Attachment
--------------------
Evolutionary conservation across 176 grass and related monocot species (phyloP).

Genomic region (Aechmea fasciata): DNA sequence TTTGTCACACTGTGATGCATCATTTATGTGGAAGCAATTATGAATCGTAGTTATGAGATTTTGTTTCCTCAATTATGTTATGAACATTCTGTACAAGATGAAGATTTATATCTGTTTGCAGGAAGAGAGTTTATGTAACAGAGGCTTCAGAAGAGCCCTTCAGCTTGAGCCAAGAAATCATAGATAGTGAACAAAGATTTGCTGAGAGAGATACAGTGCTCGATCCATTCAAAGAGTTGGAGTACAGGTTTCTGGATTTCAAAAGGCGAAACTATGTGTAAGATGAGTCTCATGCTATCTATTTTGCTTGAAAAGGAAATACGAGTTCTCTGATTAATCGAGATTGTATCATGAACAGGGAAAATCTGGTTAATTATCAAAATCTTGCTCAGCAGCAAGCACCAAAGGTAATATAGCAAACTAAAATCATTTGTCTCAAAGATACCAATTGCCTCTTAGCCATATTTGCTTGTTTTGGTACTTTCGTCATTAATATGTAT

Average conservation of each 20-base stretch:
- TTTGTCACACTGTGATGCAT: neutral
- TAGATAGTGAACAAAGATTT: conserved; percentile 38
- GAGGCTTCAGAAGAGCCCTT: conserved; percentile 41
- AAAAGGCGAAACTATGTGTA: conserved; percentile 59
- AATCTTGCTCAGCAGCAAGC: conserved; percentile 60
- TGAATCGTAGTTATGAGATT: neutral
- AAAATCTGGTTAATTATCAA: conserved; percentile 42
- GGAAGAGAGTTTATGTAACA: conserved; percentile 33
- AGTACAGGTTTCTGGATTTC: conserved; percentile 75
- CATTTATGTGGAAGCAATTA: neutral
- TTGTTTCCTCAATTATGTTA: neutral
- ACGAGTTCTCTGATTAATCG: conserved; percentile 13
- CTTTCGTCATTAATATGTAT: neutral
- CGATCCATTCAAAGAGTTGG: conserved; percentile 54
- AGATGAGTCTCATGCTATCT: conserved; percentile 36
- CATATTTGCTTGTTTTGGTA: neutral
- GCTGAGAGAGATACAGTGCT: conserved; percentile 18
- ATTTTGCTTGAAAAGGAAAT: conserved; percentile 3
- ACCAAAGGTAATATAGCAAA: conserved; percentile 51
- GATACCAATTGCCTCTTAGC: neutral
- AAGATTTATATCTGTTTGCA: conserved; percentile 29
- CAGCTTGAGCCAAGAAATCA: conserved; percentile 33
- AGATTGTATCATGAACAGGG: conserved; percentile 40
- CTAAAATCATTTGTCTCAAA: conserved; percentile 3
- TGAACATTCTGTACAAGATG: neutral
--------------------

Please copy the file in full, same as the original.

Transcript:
Evolutionary conservation across 176 grass and related monocot species (phyloP).

Genomic region (Aechmea fasciata): DNA sequence TTTGTCACACTGTGATGCATCATTTATGTGGAAGCAATTATGAATCGTAGTTATGAGATTTTGTTTCCTCAATTATGTTATGAACATTCTGTACAAGATGAAGATTTATATCTGTTTGCAGGAAGAGAGTTTATGTAACAGAGGCTTCAGAAGAGCCCTTCAGCTTGAGCCAAGAAATCATAGATAGTGAACAAAGATTTGCTGAGAGAGATACAGTGCTCGATCCATTCAAAGAGTTGGAGTACAGGTTTCTGGATTTCAAAAGGCGAAACTATGTGTAAGATGAGTCTCATGCTATCTATTTTGCTTGAAAAGGAAATACGAGTTCTCTGATTAATCGAGATTGTATCATGAACAGGGAAAATCTGGTTAATTATCAAAATCTTGCTCAGCAGCAAGCACCAAAGGTAATATAGCAAACTAAAATCATTTGTCTCAAAGATACCAATTGCCTCTTAGCCATATTTGCTTGTTTTGGTACTTTCGTCATTAATATGTAT

Average conservation of each 20-base stretch:
- TTTGTCACACTGTGATGCAT: neutral
- TAGATAGTGAACAAAGATTT: conserved; percentile 38
- GAGGCTTCAGAAGAGCCCTT: conserved; percentile 41
- AAAAGGCGAAACTATGTGTA: conserved; percentile 59
- AATCTTGCTCAGCAGCAAGC: conserved; percentile 60
- TGAATCGTAGTTATGAGATT: neutral
- AAAATCTGGTTAATTATCAA: conserved; percentile 42
- GGAAGAGAGTTTATGTAACA: conserved; percentile 33
- AGTACAGGTTTCTGGATTTC: conserved; percentile 75
- CATTTATGTGGAAGCAATTA: neutral
- TTGTTTCCTCAATTATGTTA: neutral
- ACGAGTTCTCTGATTAATCG: conserved; percentile 13
- CTTTCGTCATTAATATGTAT: neutral
- CGATCCATTCAAAGAGTTGG: conserved; percentile 54
- AGATGAGTCTCATGCTATCT: conserved; percentile 36
- CATATTTGCTTGTTTTGGTA: neutral
- GCTGAGAGAGATACAGTGCT: conserved; percentile 18
- ATTTTGCTTGAAAAGGAAAT: conserved; percentile 3
- ACCAAAGGTAATATAGCAAA: conserved; percentile 51
- GATACCAATTGCCTCTTAGC: neutral
- AAGATTTATATCTGTTTGCA: conserved; percentile 29
- CAGCTTGAGCCAAGAAATCA: conserved; percentile 33
- AGATTGTATCATGAACAGGG: conserved; percentile 40
- CTAAAATCATTTGTCTCAAA: conserved; percentile 3
- TGAACATTCTGTACAAGATG: neutral